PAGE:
U.S. government shutdown: what you need to know
With the Senate at a standstill on the passage of a continuing resolution to keep the federal government open, the federal government entered into a partial shutdown at midnight Saturday.
As a result, various government services are set to come to a halt, including national parks, museums, and zoos, along with government bureaus like the Bureau of Alcohol, Tobacco, Firearms and Explosives, the US Census Bureau, and the Bureau of Labor Statistics.
But despite dramatic pronouncements from President Donald Trump, Speaker of the House Paul Ryan, Democratic Sen. Dianne Feinstein, and others about the military being compromised and people dying as a result of the impasse, not all government agencies and departments will shut down — services that are deemed "essential" will continue to operate.
This includes any federal government work related to national security, law and order, and emergency life-and-death services. Immigration and Customs Enforcement (ICE) and the Federal Emergency Management Agency, for instance, will continue to operate. And although military personnel might have their paychecks delayed, they will still be required to show up for duty as usual.
"Essential" services also include Social Security and the Transportation Security Administration.
There are also employees or agencies whose work is not funded through Congress that will be largely unaffected by the shutdown.
Postal services are one example of this. Special counsel Robert Mueller's investigation into Russian election interference will also continue to operate under the shutdown for this very reason, despite Trump's personal concerns about its growing costs.
A matter of judgment
But aside from these cut-and-dry cases, there is no hard-and-fast rule as to which services are considered "essential." Even within agencies that will continue to operate, there may be employees who are put on leave, and the determination about which parts of the government to keep open is, at least in part, a subjective one.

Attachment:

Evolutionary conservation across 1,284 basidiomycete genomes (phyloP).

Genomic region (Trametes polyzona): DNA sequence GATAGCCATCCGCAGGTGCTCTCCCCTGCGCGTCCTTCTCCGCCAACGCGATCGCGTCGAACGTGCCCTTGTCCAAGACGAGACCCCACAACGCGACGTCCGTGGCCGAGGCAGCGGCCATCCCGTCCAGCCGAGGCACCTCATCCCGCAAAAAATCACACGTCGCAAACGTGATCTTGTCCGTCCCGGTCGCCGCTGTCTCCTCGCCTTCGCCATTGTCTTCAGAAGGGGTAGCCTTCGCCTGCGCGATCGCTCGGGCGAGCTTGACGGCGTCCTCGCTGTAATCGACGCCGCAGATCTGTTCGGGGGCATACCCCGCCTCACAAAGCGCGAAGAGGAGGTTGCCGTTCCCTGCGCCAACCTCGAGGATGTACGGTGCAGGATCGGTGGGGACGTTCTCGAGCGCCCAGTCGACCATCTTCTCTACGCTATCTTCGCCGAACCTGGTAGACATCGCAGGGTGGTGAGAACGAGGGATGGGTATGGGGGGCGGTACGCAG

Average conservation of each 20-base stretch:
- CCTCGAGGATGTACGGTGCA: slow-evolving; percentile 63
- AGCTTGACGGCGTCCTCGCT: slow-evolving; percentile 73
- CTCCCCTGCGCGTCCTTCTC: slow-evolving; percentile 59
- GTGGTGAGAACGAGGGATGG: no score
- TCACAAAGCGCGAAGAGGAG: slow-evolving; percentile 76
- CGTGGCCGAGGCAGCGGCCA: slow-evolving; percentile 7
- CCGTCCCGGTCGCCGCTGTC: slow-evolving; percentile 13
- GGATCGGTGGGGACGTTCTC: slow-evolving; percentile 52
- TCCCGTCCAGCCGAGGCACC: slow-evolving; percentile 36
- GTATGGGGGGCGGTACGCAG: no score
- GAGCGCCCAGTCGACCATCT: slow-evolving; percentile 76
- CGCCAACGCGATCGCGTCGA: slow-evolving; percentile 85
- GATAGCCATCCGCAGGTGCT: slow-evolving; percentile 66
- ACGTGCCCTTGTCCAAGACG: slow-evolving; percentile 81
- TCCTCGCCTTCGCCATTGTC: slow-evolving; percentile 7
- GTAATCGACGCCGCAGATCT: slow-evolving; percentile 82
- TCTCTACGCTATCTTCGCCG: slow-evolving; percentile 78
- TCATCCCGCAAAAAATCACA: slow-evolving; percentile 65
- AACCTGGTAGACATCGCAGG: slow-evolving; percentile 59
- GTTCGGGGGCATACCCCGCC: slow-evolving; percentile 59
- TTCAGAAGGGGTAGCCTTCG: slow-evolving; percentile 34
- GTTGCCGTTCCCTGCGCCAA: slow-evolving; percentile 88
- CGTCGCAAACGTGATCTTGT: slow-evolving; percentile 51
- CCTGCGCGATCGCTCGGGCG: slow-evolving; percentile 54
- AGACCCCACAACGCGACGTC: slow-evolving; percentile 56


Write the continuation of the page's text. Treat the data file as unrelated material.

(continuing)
The Environmental Protection Agency is one agency that will likely see most of its employees furloughed — placed on temporary unpaid leave — judging by the Trump administration's dismissive approach toward the body during his first year in office, according to Vox.
In addition, while the State Department will continue to operate its "essential" and "non-excepted" divisions that are necessary to maintain national security, it too will have to furlough sizeable segments of its employees, according to the department's contingency plan.
In its own updated contingency plan, the Department of Housing and Urban Development stated that only 289 out of 7,797 employees would be considered "excepted" and would have to show up for work during the shutdown. The Federal Aviation Administration, while providing the "essential" duty of air traffic control, is going to furlough just 17,859 of its 45,668 employees, allowing the majority of the agency to function as normal.
While the number of government employees who are placed on furlough is not set in stone, in 2013 a peak of 850,000 people per day were on leave, according to the Office of Management and Budget. Looking at combined paydays, a total of 6.6 million days were lost during 2013's government shutdown due to employee furloughs.
These numbers are likely to be higher if the shutdown exceeds the 16 days during which the federal government was closed in 2013.
Source: Business Insider